When I texted Ian after the news of the crash happened and it was confirmed Kobe was killed, Ian said something that will stay with me for a long time.
“That man taught me about myself so much. He was my mentor even if he didn’t know it.”
Ian is a new father to a beautiful little girl named Mercy. He’s a successful entrepreneur as well as a husband. And to say something this powerful really got me thinking.
I started digging into Kobe Bryant the man a little and I found a really fascinating story about him that I didn’t remember.
In 2011, the NBA hit Kobe with a $100 thousand fine. He got caught up in the moment of a game and called a referee a “f***ing faggot.” Kobe was heavily criticized for this incident, and rightfully so.
In 2013, Kobe called out a twitter user for making a gay slur in a thread on Kobe’s account. Another user reminded Kobe of the 2011 incident and here was Kobe’s response:
“That wasn’t cool and was ignorant on my part. I own it and learn from it and expect the same from others.”
Kobe had a moment of ignorance. He paid the price for it. And he took responsibility for it.
Y’all, that’s being a king.
I believe the legacy that Kobe Bryant left on the world is this. Kobe was a human being. He wasn’t superhuman. He was a man. Men make mistakes. But kings take responsibility for their mistakes.
A lot has been written about Kobe’s “mamba mentality.” Heck, he even wrote a book about it.
Kobe’s nickname was The Black Mamba. This was an alter ego he adopted because he wanted to be an assassin on the court. To be unstoppable and to take someone’s soul with the game on the line.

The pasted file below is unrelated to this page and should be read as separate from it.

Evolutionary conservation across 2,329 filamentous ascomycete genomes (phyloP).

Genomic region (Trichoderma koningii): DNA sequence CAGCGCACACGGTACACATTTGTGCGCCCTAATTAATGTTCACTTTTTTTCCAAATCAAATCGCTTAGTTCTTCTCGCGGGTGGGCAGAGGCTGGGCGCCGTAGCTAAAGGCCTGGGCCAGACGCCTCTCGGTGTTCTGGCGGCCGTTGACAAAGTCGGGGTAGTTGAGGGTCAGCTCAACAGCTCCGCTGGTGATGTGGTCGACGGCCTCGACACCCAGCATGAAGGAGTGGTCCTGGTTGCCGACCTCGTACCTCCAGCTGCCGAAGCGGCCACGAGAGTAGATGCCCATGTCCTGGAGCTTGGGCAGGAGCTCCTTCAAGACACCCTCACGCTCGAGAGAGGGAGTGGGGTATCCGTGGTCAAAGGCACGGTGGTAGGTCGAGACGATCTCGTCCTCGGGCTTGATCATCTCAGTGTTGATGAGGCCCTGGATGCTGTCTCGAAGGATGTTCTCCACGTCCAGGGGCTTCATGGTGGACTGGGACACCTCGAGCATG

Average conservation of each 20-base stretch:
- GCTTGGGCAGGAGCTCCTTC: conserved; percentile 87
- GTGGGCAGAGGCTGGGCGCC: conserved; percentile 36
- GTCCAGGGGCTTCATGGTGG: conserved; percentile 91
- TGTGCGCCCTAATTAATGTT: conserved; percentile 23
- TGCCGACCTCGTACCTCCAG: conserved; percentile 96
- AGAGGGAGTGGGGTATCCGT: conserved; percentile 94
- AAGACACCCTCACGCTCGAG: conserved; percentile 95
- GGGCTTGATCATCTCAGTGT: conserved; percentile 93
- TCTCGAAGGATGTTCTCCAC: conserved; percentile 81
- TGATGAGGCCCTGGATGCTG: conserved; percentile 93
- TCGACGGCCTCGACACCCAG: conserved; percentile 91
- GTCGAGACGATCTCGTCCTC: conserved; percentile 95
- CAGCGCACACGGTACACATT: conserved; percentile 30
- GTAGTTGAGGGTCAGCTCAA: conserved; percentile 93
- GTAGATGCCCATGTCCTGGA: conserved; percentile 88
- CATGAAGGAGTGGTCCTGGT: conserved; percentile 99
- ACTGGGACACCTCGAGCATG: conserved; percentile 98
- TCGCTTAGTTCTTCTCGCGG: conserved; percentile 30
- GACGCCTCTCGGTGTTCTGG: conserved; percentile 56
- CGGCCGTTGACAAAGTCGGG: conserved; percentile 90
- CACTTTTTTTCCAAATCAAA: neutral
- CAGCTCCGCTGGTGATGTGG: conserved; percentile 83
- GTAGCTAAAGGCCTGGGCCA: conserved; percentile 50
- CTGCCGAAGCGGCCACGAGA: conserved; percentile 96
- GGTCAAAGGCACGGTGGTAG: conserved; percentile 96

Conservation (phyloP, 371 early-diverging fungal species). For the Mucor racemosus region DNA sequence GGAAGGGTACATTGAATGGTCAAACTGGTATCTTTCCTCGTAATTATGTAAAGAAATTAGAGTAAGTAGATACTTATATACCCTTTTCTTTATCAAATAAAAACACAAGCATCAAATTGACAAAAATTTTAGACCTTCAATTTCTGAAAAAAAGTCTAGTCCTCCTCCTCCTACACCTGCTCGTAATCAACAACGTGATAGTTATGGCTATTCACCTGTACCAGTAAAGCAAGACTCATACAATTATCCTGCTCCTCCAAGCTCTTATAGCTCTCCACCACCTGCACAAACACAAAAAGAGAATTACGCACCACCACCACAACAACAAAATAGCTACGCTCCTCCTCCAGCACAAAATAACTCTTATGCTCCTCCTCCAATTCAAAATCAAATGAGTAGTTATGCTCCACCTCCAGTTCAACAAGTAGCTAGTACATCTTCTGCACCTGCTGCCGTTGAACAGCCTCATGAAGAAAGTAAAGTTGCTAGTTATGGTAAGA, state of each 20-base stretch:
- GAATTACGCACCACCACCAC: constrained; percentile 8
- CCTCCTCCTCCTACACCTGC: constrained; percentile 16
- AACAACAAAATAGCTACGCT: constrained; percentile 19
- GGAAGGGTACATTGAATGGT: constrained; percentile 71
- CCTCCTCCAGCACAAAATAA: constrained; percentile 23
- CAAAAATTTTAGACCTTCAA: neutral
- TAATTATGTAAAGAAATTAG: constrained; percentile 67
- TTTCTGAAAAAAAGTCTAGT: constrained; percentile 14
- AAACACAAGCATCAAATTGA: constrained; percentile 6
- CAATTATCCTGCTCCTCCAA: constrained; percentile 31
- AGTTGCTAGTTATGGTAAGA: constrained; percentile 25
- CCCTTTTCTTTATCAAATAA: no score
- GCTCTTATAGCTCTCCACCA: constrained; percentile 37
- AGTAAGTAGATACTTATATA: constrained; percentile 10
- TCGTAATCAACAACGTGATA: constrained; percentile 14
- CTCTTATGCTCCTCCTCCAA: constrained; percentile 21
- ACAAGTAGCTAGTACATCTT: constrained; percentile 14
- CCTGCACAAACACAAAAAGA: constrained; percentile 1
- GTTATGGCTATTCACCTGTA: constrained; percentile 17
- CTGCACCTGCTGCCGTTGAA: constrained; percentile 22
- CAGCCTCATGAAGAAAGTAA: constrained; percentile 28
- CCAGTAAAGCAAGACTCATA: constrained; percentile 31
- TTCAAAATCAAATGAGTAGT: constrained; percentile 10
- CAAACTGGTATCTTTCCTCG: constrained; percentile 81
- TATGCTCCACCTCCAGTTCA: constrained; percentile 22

After he retired from the NBA, he made it his purpose to share this mentality and instill this mentality in young athletes. He founded the Mamba Sports Academy – devoted to training young athletes as professionals train.
Some may choose to remember Kobe the basketball icon. And it’s hard to forget some of his basketball exploits – game 7 of the 2000 Western Conference Finals come to mind with his alley-oop to Shaq to ice his and Shaq’s first appearance in the NBA Finals.
But I choose to remember Kobe the man. The imperfect, complicated powerhouse that he was. The man who was devoted to his daughters and to his family.
On social media, Kobe called Gianna (or Gigi) “Mambacita.” Gianna was a gifted basketball player and had her sights set on playing college ball at Women’s College Basketball powerhouse University of Connecticut, and then moving on to playing in the WNBA.
Kobe took great pride in the fact that fans would approach him and say “you gotta have a boy, you and V (his wife Vanessa) gotta have a boy. You gotta have someone to carry on your tradition.”
And with confidence, Gianna would step up and say “nah. I got this.”
Kobe Bryant was a complicated man. He was an imperfect human being. But make no mistake about it, he was absolutely a king.
We can all mourn the passing of a basketball legend. But let’s not forget that Vanessa lost her husband, and Natalia, Bianka, and Capri (all of 7 months old) lost their Dad.
And the world lost a truly remarkable man.